Moving off the Grid Part One - Choosing and Using Woodburning Cookers

This will be an on-going series to explore how and why people choose their source of energy.

Why we chose wood

Simple primitive living, when we started our new life in France
Christmas 1999 with our plum pudding cooking on the Godin.
Winter is rapidly approaching and inevitably folks are thinking about heating their homes. When we first arrived here the Spartan heating was a massive granite fireplace, the chimney of which, 1.70m by 0.70m, was blanked off  and a crudely made open-fronted firebox. This had a swan's nest grate sitting in the centre of the hearth, with its flue passing through a hole in the blanking-off plate. There was plenty of wood-fuel left by the previous owner in the outbuildings, so for the first few visits here, this crude open fire became our sole  source of heating and cooking. After all, you can’t carry kitchen appliances on a motorbike.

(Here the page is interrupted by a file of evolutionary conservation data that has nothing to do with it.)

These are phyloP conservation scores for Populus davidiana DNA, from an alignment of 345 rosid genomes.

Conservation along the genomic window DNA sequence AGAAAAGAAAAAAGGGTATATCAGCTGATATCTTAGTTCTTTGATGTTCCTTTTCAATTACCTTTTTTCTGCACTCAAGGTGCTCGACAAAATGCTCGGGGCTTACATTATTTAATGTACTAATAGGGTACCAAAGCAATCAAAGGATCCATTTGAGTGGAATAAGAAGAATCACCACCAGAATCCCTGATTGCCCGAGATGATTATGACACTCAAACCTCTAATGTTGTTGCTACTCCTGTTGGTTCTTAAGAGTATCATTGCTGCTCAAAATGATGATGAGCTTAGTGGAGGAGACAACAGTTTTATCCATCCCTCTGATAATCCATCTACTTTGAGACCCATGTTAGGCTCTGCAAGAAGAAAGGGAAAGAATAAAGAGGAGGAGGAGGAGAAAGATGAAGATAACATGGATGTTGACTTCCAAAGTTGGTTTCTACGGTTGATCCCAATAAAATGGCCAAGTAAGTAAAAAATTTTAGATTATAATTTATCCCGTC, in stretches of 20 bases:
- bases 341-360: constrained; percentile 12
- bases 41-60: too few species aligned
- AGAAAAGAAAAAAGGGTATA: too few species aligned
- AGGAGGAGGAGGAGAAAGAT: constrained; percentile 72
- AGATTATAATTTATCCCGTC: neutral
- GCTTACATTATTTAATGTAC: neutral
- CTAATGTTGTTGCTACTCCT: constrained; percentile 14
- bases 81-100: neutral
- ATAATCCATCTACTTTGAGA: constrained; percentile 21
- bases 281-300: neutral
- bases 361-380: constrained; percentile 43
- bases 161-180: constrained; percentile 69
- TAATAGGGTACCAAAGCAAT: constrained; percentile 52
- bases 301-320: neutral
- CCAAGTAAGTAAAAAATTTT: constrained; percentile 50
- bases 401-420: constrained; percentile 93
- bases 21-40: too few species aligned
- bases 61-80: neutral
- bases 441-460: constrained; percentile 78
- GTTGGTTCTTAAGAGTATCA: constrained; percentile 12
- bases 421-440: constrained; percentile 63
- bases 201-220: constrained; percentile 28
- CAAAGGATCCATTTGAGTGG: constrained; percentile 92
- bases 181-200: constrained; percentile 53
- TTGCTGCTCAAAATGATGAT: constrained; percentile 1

When we began to live here permanently and renovate our house, we bought  an insert, a made-for-store Godin from a DIY Superstore and fitted it into the fireplace using blocks, which we then covered with decorative tiling. This looked like a Swedish ceramic stove but the output fuel-to-heat was poor and we were still reluctantly using an electric hot plate and mini cooker. After having returned the malfunctioning hotplate to the store for the 9th time, we decided enough was enough. We therefore, began to research woodburning cookers as a possible heat and cooking source. By now we had fully insulated the bare stone of our kitchen with hemp and lime and were not really wanting to break through this to install water pipes, so we went for a cooker without the advantage of a wraparound boiler. We also wanted something with glass windows so we could check on the cooking and ;have the cheering effect of the flames. Firewood is plentiful here, although year by year the price rises significantly. However, we are neither of us happy with burning magnificent oaks and beeches and we realised we could easily collect a supply of pallet wood to keep us going throughout the year. To this end our heating bill for the past three years has been zero.